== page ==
ONS publishes public sector revenues for the countries and regions of the UK

The ONS has published some experimental statistics detailing public sector revenue and expenditure for the countries and regions of the UK.

The data finds that in 2015/16 Scotland raised the fourth most (£10,230) in public sector revenue per person out of the UK’s 12 NUTS 1 statistical regions, and received the second most (£13,054) in terms of public sector expenditure. This resulted in a deficit of £2,824 per person.

Scotland’s deficit was the fifth biggest in the UK, behind Northern Ireland (£5,437), Wales (£4,545), and North East (£3,827) and North West (£3,043) England. Only the East of England, the South East, and London had a surplus.

We’ve created three graphs based on the data. You can explore all the data here.

Source: ONS—Country and regional public sector finances: Financial year ending March 2016, Table 3 (.xls).

Source: ONS—Country and regional public sector finances: Financial year ending March 2016, Table 5 (.xls).

Source: ONS—Country and regional public sector finances: Financial year ending March 2016, Tables 3 and 5.


To put the UK in context, the below chart from Eurostat shows just how big the disparity in GDP per capita is between London and the national average when compared with other EU countries.

(We’re not sure why the UK is the only country with two blue circles for ‘Capital region’. We’ve asked Eurostat about this and will update the page when they get back to us.) Update—Eurostat has informed us that the lower blue dot in the UK column is a visualisation error and in fact belongs to ‘Other NUTS regions’.

Gross domestic product (GDP) per inhabitant in purchasing power standard (PPS) in relation to the EU-28 average, by NUTS 2 regions, 2014 (% of the EU-28 average, EU-28 = 100)
Gross domestic product (GDP) per inhabitant in purchasing power standard (PPS) in relation to the EU-28 average, by NUTS 2 regions, 2014 (% of the EU-28 average, EU-28 = 100). Source: Eurostat—Image, originating page.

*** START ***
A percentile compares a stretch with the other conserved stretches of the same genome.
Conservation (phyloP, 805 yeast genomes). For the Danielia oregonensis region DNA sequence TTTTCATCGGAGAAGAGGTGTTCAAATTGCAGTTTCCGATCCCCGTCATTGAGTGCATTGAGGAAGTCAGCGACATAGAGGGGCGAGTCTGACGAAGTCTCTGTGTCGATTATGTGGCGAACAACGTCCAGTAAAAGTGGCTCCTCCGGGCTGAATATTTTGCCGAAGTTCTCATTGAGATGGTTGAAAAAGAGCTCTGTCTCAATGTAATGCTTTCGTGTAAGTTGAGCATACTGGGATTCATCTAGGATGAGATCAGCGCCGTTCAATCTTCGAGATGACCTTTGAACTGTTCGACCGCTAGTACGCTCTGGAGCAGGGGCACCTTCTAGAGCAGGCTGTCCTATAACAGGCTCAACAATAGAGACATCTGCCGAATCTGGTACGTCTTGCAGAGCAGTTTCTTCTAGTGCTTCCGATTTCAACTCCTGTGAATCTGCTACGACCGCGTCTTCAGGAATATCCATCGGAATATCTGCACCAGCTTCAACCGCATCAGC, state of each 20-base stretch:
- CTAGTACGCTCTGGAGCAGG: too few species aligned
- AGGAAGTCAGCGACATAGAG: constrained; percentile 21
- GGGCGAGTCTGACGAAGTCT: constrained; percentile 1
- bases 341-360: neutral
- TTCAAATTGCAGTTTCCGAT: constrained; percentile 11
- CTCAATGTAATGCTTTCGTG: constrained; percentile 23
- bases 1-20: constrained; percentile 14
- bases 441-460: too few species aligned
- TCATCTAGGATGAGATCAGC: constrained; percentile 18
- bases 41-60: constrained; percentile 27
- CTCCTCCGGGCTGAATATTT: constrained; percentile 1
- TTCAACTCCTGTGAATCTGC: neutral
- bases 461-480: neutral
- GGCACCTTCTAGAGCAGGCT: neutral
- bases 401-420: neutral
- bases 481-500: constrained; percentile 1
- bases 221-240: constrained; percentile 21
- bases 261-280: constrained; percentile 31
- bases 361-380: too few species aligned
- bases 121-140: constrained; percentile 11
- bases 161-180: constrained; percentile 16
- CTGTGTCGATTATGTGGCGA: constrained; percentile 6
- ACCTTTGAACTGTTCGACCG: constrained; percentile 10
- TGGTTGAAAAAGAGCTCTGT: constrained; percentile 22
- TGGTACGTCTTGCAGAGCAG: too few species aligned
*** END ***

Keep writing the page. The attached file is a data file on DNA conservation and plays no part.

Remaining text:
One thought on “ONS publishes public sector revenues for the countries and regions of the UK”

  1. It’s helpful to read the notes (copied below) which indicate to this layman that these statistics are not robust or accurate.

    The data in this bulletin are to be considered statistical estimates only. The statistics in this publication are neither reflective of the annual devolved budget settlements nor are these data used when calculating devolved budget settlements. Furthermore, they are unlikely to be an accurate representation of public finances should fiscal powers be fully devolved among UK countries and regions.

    How are the country and regional estimates calculated?
    The total UK public sector revenue and expenditure reported in this publication are the same as those in the Public Sector Finances published on 23 May 2017. However, the country and regional allocation of revenue and expenditure data in this publication are largely based on various assumptions. This is because taxes are generally not levied or collected on a regional basis and most spending is planned to benefit a category of individuals and enterprises irrespective of location.

    Estimates of public sector revenue are based on the concept of “who pays”. Revenue is attributed to the countries and regions of the UK using apportionment methods, such as the use of surveys, population shares and GVA (gross value added) shares.

    Estimates of public sector expenditure are based on the concept of “who benefits”. Expenditure in each of the countries and regions of the UK is calculated using methods which attempt to apportion expenditure based on the location of the residents or enterprises who have benefited from expenditure of a particular department or body.

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